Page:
At this stage in your life, you can afford to ride out any losses. You can also take advantage of the fact that, over long periods such as 20 to 30 years, higher-risk assets such as equities can outperform conservative counterparts, such as bonds.

You can consider a portfolio of equities - either by picking them yourself, or by buying unit trust funds. You can also consider investing a small amount, perhaps five to 10 per cent of your portfolio, in higher risk alternatives like AdvertisementCFDs and Advertisementforex. If you are keen on trading, there are value-for-money brokerages like AdvertisementIG that offer access to thousands of financial markets. Speak to a qualified financial adviser or wealth manager, on how to balance the mix of higher risk assets in your portfolio.

Don’t be too risk averse at this stage. Aggressively build a retirement fund, and target returns that beat inflation by at least two per cent (that means returns of five per cent per annum, at the time of writing).

Stage 2: Late 20’s to mid 40’s

This is the stage at which you make most critical financial decisions. At this point, houses, cars, marriage, and raising children all come into the picture. As you have monthly debt obligations (from the house if nothing else), and probably dependents (don’t forget aging parents), you need to moderate the level of risks you take.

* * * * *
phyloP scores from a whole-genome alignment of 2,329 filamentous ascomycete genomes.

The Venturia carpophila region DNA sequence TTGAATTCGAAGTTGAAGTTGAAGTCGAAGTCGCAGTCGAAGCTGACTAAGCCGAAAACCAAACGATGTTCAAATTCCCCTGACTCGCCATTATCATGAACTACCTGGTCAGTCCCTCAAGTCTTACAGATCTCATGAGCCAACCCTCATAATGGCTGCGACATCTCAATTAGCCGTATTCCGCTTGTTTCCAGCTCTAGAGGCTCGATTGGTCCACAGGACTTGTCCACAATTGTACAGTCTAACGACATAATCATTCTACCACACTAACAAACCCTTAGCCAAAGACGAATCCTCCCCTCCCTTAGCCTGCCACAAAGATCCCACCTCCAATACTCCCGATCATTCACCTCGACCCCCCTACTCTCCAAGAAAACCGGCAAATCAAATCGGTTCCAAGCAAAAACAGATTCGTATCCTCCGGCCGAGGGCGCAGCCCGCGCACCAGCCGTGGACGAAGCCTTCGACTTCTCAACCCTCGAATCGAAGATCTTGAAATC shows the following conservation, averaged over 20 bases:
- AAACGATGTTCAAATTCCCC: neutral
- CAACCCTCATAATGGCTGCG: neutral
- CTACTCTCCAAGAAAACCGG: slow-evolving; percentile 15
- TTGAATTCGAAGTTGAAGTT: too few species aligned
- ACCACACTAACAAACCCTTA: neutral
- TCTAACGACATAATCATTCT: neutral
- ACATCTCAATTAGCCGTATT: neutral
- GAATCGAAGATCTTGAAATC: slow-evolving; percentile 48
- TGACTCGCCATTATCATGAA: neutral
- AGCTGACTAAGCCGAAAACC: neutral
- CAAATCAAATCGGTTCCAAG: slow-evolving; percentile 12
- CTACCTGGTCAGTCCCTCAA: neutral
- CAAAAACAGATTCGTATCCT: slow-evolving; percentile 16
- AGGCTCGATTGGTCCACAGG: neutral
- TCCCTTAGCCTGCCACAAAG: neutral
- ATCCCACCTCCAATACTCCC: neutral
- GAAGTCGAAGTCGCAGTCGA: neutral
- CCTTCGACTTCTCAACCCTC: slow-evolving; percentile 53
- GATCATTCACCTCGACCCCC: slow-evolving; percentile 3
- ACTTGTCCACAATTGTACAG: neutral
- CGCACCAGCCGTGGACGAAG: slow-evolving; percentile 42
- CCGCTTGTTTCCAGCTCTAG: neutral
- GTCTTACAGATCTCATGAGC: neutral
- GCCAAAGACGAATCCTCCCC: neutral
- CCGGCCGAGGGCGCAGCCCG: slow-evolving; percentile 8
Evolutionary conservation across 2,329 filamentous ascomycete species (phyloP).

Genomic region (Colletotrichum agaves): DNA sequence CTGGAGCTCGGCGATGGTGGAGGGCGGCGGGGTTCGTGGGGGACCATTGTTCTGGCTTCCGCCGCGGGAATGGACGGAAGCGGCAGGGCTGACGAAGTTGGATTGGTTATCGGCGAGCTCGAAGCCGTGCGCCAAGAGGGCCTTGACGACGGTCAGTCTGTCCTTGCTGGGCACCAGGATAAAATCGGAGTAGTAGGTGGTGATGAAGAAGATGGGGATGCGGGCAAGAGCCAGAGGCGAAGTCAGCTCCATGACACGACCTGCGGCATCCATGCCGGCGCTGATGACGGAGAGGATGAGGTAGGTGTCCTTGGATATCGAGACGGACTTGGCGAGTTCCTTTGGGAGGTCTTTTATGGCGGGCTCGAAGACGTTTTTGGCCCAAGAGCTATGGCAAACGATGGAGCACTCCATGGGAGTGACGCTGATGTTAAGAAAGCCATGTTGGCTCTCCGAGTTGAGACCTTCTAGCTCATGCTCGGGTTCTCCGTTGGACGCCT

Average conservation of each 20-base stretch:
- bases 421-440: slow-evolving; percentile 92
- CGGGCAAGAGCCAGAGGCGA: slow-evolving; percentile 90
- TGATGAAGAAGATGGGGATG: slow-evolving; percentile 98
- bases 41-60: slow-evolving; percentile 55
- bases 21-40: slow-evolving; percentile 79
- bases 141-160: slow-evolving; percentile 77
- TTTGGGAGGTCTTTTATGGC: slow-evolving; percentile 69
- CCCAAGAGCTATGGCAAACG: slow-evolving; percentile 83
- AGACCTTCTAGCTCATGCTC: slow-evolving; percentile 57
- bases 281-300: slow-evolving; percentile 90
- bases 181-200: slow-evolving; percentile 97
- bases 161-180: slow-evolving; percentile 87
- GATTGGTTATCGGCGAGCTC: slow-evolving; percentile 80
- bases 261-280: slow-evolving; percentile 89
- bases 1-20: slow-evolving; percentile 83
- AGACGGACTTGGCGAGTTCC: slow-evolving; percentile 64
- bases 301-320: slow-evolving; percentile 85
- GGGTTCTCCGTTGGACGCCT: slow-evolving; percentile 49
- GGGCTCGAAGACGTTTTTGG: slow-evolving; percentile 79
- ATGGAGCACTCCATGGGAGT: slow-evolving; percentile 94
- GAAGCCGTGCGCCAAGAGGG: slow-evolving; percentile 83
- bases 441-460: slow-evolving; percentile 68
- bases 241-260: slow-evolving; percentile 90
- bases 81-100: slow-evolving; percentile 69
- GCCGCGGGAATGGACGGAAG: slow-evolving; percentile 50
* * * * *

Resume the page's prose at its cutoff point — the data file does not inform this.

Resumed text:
As a rule of thumb, most people at this life stage should consider a traditional asset allocation, with a high emphasis on equities, medium weight on bonds, and low on cash. This helps to carry on building the retirement fund, but takes on less risk as your investment horizon (i.e. the time you will stay invested) begins to shrink.

As your career is often peaking at your 40’s, you will have to rely more on passive investment methods. You may no longer have the time to read prospectuses, trade, or handle elaborate investments like a side-business (unless, of course, these have become your main income streams).

You may want to step back and switch to low cost Exchange Traded Funds (ETFs), such as the Straits Times Index Fund. These are automatically diversified, thus saving you the trouble of having to pick the stocks yourself. Or if you trust fund managers to perform, you can always turn to unit trust funds sold by insurers.

As mentioned above, it can be beneficial to include bonds in your portfolio; these are now more accessible to the public, in the form of vanilla corporate bonds that can be had for as low as $1,000.

As always, consult a financial adviser or wealth manager if uncertain.